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Thread: Is there a bug in 4.0.3 ICS??

  1. #1
    Junior Member
    Join Date
    Nov 2011

    Is there a bug in 4.0.3 ICS??

    In XDA, HTCmania and a lots of forums said that our firmware version of the eMMc chip has a bug. If you are in ICS 4.0.3., last LPY and LQ2,When you makes a wipe it write all whit 1, instead in ginger who wrotes 0, and when the system call any sector of the memory whit 1, then the chip crash and the Note Bricks.
    What you have to do is DONT WIPE ANYWAY
    Are in Samsung working on it??

  2. #2
    Junior Member
    Join Date
    Nov 2011
    Copy And Paste:

    It would be beneficial to provide more information on the brick bug to avoid some people getting unnecessarily scared (such as most I9100 users).

    This bug requires three things for you to be in danger, and ALL of these conditions must be met for danger:
    1) A defective eMMC chip/fwrev that is unable to handle eMMC ERASE commands (command 38) properly. (I'll provide a link with more detail on the nature of the bug later) - This condition is the one Chainfire's new app checks for. By the way, M8G2FA fwrev 0x11 (seen on some Kindle Fires) is also suspected of being defective.
    2) A recovery binary that attempts to erase partitions when formatting them. Most ICS recovery binaries fit in this category, most Gingerbread recoveries do not attempt to perform an erase operation so are safe. Note that also, an affected update-binary in a ZIP could be a cause of problems too. (e.g. flashing a firmware that has an ICS update-binary and formats the partition could cause a problem even with a "safe" recovery.) So a kernel can be repacked with a "safe" CWM (such as the most recent CF-Root releases) but it will still only be partially safe.
    3) A kernel that allows attempts to erase a partition to actually happen. (as opposed to reporting "not supported" and doing nothing.) - A common way of rendering a kernel safe is to remove MMC_CAP_ERASE from the capability flags in drivers/mmc/mshci.c

    As of June 6, 2012, this is what I know as far as kernels that meet condition 3:
    All GT-I9100 ICS leaks and official releases are SAFE (MMC_CAP_ERASE not present)
    All kernels based on GT-I9100 ICS Update4 sources are SAFE (MMC_CAP_ERASE not present) - This includes all CM9 nightlies for SGH-I777, GT-I9100, and GT-N7000
    All GT-N7000 ICS leaks are UNSAFE
    All GT-N7000 ICS official kernels are UNSAFE
    All kernels built from the GT-N7000 sources are UNSAFE unless the following condition is met:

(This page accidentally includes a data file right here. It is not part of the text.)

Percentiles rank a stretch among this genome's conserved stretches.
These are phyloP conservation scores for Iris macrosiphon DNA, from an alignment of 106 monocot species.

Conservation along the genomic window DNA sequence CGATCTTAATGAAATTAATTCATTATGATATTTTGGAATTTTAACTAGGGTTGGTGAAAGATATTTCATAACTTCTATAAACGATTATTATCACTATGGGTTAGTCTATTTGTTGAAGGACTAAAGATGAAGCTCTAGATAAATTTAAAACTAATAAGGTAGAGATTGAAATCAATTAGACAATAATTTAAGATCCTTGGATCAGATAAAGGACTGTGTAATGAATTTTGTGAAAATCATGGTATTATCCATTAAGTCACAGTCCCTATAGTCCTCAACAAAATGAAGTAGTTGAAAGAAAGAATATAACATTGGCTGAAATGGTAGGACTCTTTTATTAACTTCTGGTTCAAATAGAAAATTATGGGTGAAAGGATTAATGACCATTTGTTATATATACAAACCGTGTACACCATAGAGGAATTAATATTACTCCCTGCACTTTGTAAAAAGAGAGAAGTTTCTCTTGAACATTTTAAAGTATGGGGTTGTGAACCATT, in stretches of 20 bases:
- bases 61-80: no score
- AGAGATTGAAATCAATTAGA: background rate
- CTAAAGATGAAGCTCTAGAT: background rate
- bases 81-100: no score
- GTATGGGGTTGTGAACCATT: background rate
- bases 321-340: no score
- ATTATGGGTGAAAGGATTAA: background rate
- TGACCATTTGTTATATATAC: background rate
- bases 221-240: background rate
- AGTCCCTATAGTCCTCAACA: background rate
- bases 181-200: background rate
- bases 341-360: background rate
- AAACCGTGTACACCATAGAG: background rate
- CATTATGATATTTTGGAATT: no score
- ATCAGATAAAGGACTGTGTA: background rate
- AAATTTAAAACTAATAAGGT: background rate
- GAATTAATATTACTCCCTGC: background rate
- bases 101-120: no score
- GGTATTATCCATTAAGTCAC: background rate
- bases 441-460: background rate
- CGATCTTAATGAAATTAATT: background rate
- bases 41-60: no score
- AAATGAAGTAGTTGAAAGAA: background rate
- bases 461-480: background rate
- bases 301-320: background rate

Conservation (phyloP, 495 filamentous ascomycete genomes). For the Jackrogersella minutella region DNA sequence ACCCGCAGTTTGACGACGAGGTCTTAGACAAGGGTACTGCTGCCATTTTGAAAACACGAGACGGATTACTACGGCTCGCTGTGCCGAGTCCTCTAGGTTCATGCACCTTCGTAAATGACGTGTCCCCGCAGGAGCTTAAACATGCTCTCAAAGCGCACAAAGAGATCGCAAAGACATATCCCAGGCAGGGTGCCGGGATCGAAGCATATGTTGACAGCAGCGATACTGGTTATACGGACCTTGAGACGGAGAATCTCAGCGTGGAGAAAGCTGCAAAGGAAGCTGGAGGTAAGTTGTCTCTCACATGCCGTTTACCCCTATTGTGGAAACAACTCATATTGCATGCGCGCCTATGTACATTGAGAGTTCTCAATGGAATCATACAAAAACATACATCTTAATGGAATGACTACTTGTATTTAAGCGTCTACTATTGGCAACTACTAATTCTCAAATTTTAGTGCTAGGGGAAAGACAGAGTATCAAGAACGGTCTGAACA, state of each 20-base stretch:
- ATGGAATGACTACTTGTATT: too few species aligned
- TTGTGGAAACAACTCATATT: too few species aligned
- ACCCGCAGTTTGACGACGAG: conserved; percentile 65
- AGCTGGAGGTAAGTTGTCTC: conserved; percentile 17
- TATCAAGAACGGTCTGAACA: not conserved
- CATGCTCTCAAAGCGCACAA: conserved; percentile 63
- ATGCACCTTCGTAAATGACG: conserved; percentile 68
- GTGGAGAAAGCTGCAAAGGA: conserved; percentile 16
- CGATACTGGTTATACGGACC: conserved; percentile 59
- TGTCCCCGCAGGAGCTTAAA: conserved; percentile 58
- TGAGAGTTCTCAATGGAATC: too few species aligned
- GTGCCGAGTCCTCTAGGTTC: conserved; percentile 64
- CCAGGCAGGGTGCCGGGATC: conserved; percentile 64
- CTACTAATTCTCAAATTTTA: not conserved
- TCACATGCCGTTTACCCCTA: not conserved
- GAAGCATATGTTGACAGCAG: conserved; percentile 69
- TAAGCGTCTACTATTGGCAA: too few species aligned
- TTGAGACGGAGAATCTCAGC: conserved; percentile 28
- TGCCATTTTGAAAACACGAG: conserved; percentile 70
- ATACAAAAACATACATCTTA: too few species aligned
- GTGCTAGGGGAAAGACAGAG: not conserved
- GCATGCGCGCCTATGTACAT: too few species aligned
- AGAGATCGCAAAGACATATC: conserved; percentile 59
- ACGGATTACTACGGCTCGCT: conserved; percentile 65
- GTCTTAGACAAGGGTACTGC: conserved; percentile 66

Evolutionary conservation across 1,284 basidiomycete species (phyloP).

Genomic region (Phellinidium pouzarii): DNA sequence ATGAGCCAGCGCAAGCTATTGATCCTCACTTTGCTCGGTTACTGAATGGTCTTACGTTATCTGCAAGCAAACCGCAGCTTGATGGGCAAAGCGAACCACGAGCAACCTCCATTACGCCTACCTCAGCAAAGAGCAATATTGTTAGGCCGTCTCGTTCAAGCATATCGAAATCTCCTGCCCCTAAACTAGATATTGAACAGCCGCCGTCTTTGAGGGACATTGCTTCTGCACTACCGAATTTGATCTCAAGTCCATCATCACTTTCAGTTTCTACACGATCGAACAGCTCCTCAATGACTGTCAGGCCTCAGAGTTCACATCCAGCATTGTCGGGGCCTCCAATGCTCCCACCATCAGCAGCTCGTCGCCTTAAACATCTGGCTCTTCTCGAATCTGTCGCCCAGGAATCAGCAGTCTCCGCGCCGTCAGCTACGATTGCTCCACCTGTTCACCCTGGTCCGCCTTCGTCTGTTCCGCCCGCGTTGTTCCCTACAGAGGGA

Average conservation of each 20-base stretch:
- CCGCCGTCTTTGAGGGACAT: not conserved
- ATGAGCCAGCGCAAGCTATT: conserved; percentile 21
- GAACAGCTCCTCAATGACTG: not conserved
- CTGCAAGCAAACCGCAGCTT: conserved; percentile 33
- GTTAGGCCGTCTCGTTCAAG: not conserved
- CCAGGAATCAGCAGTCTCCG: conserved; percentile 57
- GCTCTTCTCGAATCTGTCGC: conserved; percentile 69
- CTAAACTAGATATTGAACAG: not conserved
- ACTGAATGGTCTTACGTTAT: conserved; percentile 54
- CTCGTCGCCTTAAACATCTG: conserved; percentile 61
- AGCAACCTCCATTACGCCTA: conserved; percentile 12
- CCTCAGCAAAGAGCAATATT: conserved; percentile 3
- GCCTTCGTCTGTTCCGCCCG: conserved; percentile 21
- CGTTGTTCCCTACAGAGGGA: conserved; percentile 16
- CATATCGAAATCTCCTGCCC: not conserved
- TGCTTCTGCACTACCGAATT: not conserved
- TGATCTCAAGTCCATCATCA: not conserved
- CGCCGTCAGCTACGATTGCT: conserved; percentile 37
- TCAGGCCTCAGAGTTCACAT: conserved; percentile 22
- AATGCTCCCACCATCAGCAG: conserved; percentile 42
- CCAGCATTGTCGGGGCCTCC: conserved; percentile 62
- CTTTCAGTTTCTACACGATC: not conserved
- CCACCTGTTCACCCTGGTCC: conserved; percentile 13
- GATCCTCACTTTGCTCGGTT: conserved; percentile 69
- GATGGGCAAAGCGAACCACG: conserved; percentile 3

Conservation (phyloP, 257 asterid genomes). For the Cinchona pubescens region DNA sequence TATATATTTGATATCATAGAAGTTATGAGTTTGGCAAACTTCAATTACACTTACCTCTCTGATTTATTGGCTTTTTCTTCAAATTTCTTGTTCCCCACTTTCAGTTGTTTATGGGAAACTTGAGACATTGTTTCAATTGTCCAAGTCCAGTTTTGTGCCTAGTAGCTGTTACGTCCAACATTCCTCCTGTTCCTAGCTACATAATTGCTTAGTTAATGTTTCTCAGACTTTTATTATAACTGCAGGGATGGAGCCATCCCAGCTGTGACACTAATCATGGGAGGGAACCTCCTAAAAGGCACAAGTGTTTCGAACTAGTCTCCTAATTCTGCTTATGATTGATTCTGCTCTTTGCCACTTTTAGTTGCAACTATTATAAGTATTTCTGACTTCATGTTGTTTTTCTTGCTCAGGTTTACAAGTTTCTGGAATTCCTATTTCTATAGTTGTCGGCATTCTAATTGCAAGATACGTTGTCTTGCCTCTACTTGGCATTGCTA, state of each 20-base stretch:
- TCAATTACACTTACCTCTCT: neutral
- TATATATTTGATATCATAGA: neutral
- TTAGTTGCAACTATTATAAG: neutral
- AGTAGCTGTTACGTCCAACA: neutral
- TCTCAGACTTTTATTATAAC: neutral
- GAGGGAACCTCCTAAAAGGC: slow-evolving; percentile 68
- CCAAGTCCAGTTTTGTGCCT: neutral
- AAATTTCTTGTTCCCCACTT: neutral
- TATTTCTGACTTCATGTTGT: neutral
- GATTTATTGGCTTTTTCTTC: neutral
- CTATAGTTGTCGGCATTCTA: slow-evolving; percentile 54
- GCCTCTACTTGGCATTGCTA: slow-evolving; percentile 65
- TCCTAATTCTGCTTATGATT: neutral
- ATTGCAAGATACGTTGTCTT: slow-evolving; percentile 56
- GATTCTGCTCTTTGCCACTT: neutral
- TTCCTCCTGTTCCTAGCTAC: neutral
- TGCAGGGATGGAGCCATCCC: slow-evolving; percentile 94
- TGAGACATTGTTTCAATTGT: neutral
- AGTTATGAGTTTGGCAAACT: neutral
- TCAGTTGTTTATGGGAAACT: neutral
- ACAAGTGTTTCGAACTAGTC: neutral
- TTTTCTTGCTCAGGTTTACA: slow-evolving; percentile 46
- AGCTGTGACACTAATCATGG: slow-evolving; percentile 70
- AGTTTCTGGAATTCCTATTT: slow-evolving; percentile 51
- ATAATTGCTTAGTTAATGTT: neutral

MMC_CAP_ERASE is removed from the capability flags in drivers/mmc/host/mshci.c - check the kernel features for this. Franco.kernel R3 and later and all Speedmod ICS releases are SAFE due to this.
    All SHW-M250S/K/L ICS kernels are suspected to be UNSAFE
    All SHW-M250S/K/L ICS source releases as of this date are UNSAFE (SHW-M250L Update4 was the cause of the SiyahKernel 3.1rc6 incident. Other Siyah releases are SAFE)
    All SPH-D710 ICS releases as of this date are UNSAFE - Rumor has it that the official OTA may have a fixed kernel, but it is recommended to consider this kernel UNSAFE until source code is released and can be reviewed.

    It's hard to get ALL of the cases and evaluate them, but in general in terms of levels of danger (As of June 6, 2012 - this could change with time):
    SPH-D710 users are in the most danger - They have no official ICS releases AND the I9100 Update4 source base can't be used to build a usable kernel for their device without major developer work
    GT-N7000 users are second on the list - They are the only ones outside of Korea to receive official ICS updates that trigger the eMMC firmware defect. However, I9100 Update4 sources required only minor work to create "safe" kernels, and developers know the proper procedure for rendering the official N7000 Update3 source drop "safe"
    SGH-I777 users are next - I777 leaks proved to be dangerous a month or so ago. However, the SGH-I777 required the least amount of work to be able to use the GT-I9100 Update4 source base, and as a result, with the exception of the leaks themselves, nearly all I777 ICS kernels are based off of safe source code bases.
    GT-I9100 users are in the least danger - No leak, official binary release, or source code release for this device has been dangerous. Only one I9100 kernel has ever proven dangerous and that was quickly pulled by its developer.

    I am not evaluating the SHW-M250S/K/L in the above list, as while I know their source and binaries are dangerous, the language/culture barrier means we have very little information on how this fiasco is panning out for those users.
    Samsung Galaxy S II (SGH-I777) -CM9, sometimes self-debloated/deodexed TW
    Samsung Galaxy Player 5.0 (YP-G70) - Stock system + my kernel
    Galaxy Tab 10.1 - Cyanogenmod 9
    Samsung Confuse 4G (SGH-I997) - Self-deodexed/debloated UCLB3 + my kernel

    Last devices - Huawei S7 and AT&T Tilt2 (RHOD300) running XDAndroid FRX06 (still have them collecting dust)

    My Github profile - Some Android stuff, some AVR stuff

    An excellent post on "noobs vs. developers"

    A few opinions on kernel development "good practices"

    [ Login above or register to see download links. ]

  3. #3
    Junior Member
    Join Date
    Nov 2011

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